Second Annual “Blogging for TSC Awareness Month” Day 2
by guest blogger Brittany Schwaigert (Memphis, Tennessee)
Our story begins in the spring of 2008. My husband and I had just welcomed our very first child into the world. Greyson was born a beautiful and healthy 7 lb., 10 oz. baby boy and there were no indicators at all that anything was amiss with his health other than a slight touch of jaundice. He was, and still is, such a beautiful child. We were so thankful that he was healthy. We never took it for granted.
Then at two months of age, Greyson had his first round of vaccinations and subsequently developed what looked like sun spots on the tops of his thighs. The vaccinations had been administered in his thighs, though, and I was aware that the appearance of the spots might well be purely coincidental. I was far from panicked, but looking back on it, I do remember that point as being the first time I had misgivings concerning Greyson’s well-being.
Things took a turn when, at approximately three months of age, Greyson started to develop a strange habit. His habit looked to me like the Moro reflex – a phenomenon that occurs when some babies are placed on their backs and respond by throwing their hands out in the air. But in Greyson’s case, this behavior kept happening at strange times, and in clusters. Close family members who witnessed the behavior or were told about it tried to tell me and my husband that it must simply be an immature nervous system, or said that “babies do all kinds of weird things.” My gut instinct, however, told me that something just wasn’t right.
Then one afternoon, Greyson was lying with me in the bed and I was watching him sleep. All of a sudden it hit me: what if this behavior was a seizure? I practically ran to the computer to find out what I could about behaviors associated with infant seizures. What I found made my stomach sink into the ground. It hit me like a Mack truck that what I was seeing in Greyson was the outward manifestation of a dangerous and aggressive type of seizure called Infantile Spasms. It felt like my world was crashing around me in one split second.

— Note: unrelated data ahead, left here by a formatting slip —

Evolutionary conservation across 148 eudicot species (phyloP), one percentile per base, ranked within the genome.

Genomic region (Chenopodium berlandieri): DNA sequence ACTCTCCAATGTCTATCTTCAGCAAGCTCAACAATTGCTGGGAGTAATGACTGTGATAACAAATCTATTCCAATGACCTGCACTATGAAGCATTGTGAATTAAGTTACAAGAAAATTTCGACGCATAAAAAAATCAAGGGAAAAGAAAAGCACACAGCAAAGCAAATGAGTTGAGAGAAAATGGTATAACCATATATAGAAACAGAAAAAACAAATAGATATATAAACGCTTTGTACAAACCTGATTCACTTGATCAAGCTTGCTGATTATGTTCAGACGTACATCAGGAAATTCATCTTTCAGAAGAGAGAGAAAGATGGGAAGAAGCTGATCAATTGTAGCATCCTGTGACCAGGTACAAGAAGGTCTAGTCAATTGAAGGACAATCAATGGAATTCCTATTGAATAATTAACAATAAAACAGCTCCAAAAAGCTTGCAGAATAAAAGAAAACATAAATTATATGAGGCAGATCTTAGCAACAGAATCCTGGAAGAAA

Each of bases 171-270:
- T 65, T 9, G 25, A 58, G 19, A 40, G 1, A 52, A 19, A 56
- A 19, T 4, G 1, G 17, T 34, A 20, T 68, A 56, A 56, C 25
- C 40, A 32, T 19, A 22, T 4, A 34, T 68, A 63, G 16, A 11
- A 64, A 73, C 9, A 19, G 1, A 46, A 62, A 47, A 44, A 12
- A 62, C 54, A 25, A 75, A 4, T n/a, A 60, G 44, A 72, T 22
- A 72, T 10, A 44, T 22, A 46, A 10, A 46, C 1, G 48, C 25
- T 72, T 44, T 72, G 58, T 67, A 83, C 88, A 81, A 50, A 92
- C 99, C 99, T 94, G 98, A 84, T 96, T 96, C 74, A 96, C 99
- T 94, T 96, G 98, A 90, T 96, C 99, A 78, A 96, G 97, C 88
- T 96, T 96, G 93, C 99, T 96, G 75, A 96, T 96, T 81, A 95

I have always felt that it was the hand of God in my life preparing me for what was to come that, before giving birth to Greyson, I had worked for a pediatric neurologist managing an event facility that he owned. I called him immediately on his cell phone and left him a message. What followed in the next few weeks would be a complete blur.
Greyson was examined by the doctor in his office, but there was nothing that he felt he could definitively diagnose without an MRI. We scheduled the MRI and when the day came, I can say without hesitation that putting a three-month-old infant into an MRI machine was one of the scariest moments of my life. I sat in that MRI room with my baby, freezing to death, trying not crumple into a heap on the floor.
After the results came back from the MRI, the doctor called me at home. He said that he saw “indications of Tuberous Sclerosis.” The doctor explained that Tuberous Sclerosis (TS) can cause epilepsy, learning disabilities and sometimes even blindness if victims develop the tuberous growths caused by the disease in their eyes (incidentally, this is the reason I feel it is so important to go directly to a TS specialist when anyone is diagnosed with TS. Though I’m thankful we got a diagnosis when we did, due to the relative rarity of TS, I was given barely a shred of information about the disease that would come to change the entire scope of our lives. The only thing I knew about TS was that my husband’s step-mother’s sister had it and she had been institutionalized for years). I looked at my precious baby lying there and suddenly was filled with fear for his future.
After a myriad of other diagnostic testing, including blood work, a lung x-ray, an echocardiogram, a kidney ultrasound, and several EEGs, the neurologist we had been referred to and his group came to the conclusion that Greyson’s condition was, indeed, TS. On top of that, Greyson was also diagnosed with Polycystic Kidney Disease (PKD). Because of the proximity of the genes responsible for both TS and PKD, in many cases of genetic mutation associated with TS, both of the genes deleted at the same time. They did in Greyson’s case, and our lives have not been the same since.
We continued going to this same neurologist for months, even after he said ridiculous things like “I can tell when someone has TS just by looking at them,” or “don’t Google this disease,” or “I guess we can try Vigabatrin (the first line of defense against infantile spasms, which was only available through international mail order pharmacies at the time) but you will have to get it on your own from Canada,” or my favorite (from his associate): “Are you asking me if every spasm is like a bullet to the brain? No, I don’t think so.” Meanwhile, my child was suffering intensely. He was crying every time he had a cluster of seizures and it was heartbreaking to watch. It gives me physical pain to think of it now.